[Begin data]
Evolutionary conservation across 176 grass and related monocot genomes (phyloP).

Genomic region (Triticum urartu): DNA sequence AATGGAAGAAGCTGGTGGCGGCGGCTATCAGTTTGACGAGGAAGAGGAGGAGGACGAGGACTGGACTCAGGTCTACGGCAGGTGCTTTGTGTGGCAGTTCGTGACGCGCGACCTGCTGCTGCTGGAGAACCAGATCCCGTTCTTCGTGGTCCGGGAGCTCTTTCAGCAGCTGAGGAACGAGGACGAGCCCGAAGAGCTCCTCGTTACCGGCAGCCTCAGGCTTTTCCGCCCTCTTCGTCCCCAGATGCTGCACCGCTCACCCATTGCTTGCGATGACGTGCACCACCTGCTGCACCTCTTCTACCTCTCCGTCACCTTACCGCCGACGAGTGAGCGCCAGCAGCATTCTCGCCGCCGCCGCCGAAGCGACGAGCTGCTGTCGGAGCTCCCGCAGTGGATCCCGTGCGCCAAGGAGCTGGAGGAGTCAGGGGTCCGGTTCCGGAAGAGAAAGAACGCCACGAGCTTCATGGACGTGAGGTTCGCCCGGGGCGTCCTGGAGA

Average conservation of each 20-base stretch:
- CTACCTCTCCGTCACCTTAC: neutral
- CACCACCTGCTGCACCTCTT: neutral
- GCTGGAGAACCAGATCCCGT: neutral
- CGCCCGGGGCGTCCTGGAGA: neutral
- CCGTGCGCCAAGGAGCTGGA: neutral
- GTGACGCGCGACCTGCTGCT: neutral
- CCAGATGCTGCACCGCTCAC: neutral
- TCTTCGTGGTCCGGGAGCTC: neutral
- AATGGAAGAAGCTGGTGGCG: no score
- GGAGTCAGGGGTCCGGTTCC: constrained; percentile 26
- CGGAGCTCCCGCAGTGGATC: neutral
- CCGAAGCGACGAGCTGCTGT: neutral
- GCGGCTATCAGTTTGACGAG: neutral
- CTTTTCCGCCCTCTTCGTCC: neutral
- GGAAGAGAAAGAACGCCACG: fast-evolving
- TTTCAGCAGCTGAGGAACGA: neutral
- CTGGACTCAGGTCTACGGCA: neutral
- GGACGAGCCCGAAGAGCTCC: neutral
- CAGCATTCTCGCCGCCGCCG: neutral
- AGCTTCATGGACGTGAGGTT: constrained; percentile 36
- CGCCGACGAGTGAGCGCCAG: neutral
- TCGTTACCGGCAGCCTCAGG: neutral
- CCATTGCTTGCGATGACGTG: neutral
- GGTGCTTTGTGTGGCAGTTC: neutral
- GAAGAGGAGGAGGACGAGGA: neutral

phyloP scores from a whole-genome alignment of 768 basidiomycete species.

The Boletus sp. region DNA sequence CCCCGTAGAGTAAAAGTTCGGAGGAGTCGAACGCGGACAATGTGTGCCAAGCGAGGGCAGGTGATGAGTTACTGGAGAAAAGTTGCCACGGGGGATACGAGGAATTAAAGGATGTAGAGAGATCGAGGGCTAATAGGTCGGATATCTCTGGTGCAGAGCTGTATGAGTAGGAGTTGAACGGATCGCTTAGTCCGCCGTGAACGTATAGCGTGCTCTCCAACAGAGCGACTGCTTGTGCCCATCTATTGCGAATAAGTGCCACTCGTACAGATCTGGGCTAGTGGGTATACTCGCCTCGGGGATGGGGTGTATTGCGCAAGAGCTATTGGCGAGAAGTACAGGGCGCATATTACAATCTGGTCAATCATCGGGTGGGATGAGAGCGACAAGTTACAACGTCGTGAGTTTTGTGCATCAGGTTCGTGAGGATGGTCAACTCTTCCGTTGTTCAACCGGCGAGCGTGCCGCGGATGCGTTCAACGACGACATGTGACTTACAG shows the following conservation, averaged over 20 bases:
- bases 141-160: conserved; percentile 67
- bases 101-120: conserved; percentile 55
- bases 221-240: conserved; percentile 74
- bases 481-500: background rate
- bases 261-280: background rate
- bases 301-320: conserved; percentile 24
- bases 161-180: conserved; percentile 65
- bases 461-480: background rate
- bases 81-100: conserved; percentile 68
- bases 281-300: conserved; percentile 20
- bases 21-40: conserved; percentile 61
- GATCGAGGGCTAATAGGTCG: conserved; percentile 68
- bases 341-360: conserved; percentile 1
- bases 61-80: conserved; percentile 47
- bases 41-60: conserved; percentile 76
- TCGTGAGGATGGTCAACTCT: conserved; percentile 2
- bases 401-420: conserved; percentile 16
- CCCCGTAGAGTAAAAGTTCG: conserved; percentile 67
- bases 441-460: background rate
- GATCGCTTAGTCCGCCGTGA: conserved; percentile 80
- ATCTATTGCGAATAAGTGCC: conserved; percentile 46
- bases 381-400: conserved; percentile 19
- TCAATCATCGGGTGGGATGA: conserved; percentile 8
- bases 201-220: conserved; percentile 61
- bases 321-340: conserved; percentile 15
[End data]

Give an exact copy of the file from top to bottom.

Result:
Evolutionary conservation across 176 grass and related monocot genomes (phyloP).

Genomic region (Triticum urartu): DNA sequence AATGGAAGAAGCTGGTGGCGGCGGCTATCAGTTTGACGAGGAAGAGGAGGAGGACGAGGACTGGACTCAGGTCTACGGCAGGTGCTTTGTGTGGCAGTTCGTGACGCGCGACCTGCTGCTGCTGGAGAACCAGATCCCGTTCTTCGTGGTCCGGGAGCTCTTTCAGCAGCTGAGGAACGAGGACGAGCCCGAAGAGCTCCTCGTTACCGGCAGCCTCAGGCTTTTCCGCCCTCTTCGTCCCCAGATGCTGCACCGCTCACCCATTGCTTGCGATGACGTGCACCACCTGCTGCACCTCTTCTACCTCTCCGTCACCTTACCGCCGACGAGTGAGCGCCAGCAGCATTCTCGCCGCCGCCGCCGAAGCGACGAGCTGCTGTCGGAGCTCCCGCAGTGGATCCCGTGCGCCAAGGAGCTGGAGGAGTCAGGGGTCCGGTTCCGGAAGAGAAAGAACGCCACGAGCTTCATGGACGTGAGGTTCGCCCGGGGCGTCCTGGAGA

Average conservation of each 20-base stretch:
- CTACCTCTCCGTCACCTTAC: neutral
- CACCACCTGCTGCACCTCTT: neutral
- GCTGGAGAACCAGATCCCGT: neutral
- CGCCCGGGGCGTCCTGGAGA: neutral
- CCGTGCGCCAAGGAGCTGGA: neutral
- GTGACGCGCGACCTGCTGCT: neutral
- CCAGATGCTGCACCGCTCAC: neutral
- TCTTCGTGGTCCGGGAGCTC: neutral
- AATGGAAGAAGCTGGTGGCG: no score
- GGAGTCAGGGGTCCGGTTCC: constrained; percentile 26
- CGGAGCTCCCGCAGTGGATC: neutral
- CCGAAGCGACGAGCTGCTGT: neutral
- GCGGCTATCAGTTTGACGAG: neutral
- CTTTTCCGCCCTCTTCGTCC: neutral
- GGAAGAGAAAGAACGCCACG: fast-evolving
- TTTCAGCAGCTGAGGAACGA: neutral
- CTGGACTCAGGTCTACGGCA: neutral
- GGACGAGCCCGAAGAGCTCC: neutral
- CAGCATTCTCGCCGCCGCCG: neutral
- AGCTTCATGGACGTGAGGTT: constrained; percentile 36
- CGCCGACGAGTGAGCGCCAG: neutral
- TCGTTACCGGCAGCCTCAGG: neutral
- CCATTGCTTGCGATGACGTG: neutral
- GGTGCTTTGTGTGGCAGTTC: neutral
- GAAGAGGAGGAGGACGAGGA: neutral

phyloP scores from a whole-genome alignment of 768 basidiomycete species.

The Boletus sp. region DNA sequence CCCCGTAGAGTAAAAGTTCGGAGGAGTCGAACGCGGACAATGTGTGCCAAGCGAGGGCAGGTGATGAGTTACTGGAGAAAAGTTGCCACGGGGGATACGAGGAATTAAAGGATGTAGAGAGATCGAGGGCTAATAGGTCGGATATCTCTGGTGCAGAGCTGTATGAGTAGGAGTTGAACGGATCGCTTAGTCCGCCGTGAACGTATAGCGTGCTCTCCAACAGAGCGACTGCTTGTGCCCATCTATTGCGAATAAGTGCCACTCGTACAGATCTGGGCTAGTGGGTATACTCGCCTCGGGGATGGGGTGTATTGCGCAAGAGCTATTGGCGAGAAGTACAGGGCGCATATTACAATCTGGTCAATCATCGGGTGGGATGAGAGCGACAAGTTACAACGTCGTGAGTTTTGTGCATCAGGTTCGTGAGGATGGTCAACTCTTCCGTTGTTCAACCGGCGAGCGTGCCGCGGATGCGTTCAACGACGACATGTGACTTACAG shows the following conservation, averaged over 20 bases:
- bases 141-160: conserved; percentile 67
- bases 101-120: conserved; percentile 55
- bases 221-240: conserved; percentile 74
- bases 481-500: background rate
- bases 261-280: background rate
- bases 301-320: conserved; percentile 24
- bases 161-180: conserved; percentile 65
- bases 461-480: background rate
- bases 81-100: conserved; percentile 68
- bases 281-300: conserved; percentile 20
- bases 21-40: conserved; percentile 61
- GATCGAGGGCTAATAGGTCG: conserved; percentile 68
- bases 341-360: conserved; percentile 1
- bases 61-80: conserved; percentile 47
- bases 41-60: conserved; percentile 76
- TCGTGAGGATGGTCAACTCT: conserved; percentile 2
- bases 401-420: conserved; percentile 16
- CCCCGTAGAGTAAAAGTTCG: conserved; percentile 67
- bases 441-460: background rate
- GATCGCTTAGTCCGCCGTGA: conserved; percentile 80
- ATCTATTGCGAATAAGTGCC: conserved; percentile 46
- bases 381-400: conserved; percentile 19
- TCAATCATCGGGTGGGATGA: conserved; percentile 8
- bases 201-220: conserved; percentile 61
- bases 321-340: conserved; percentile 15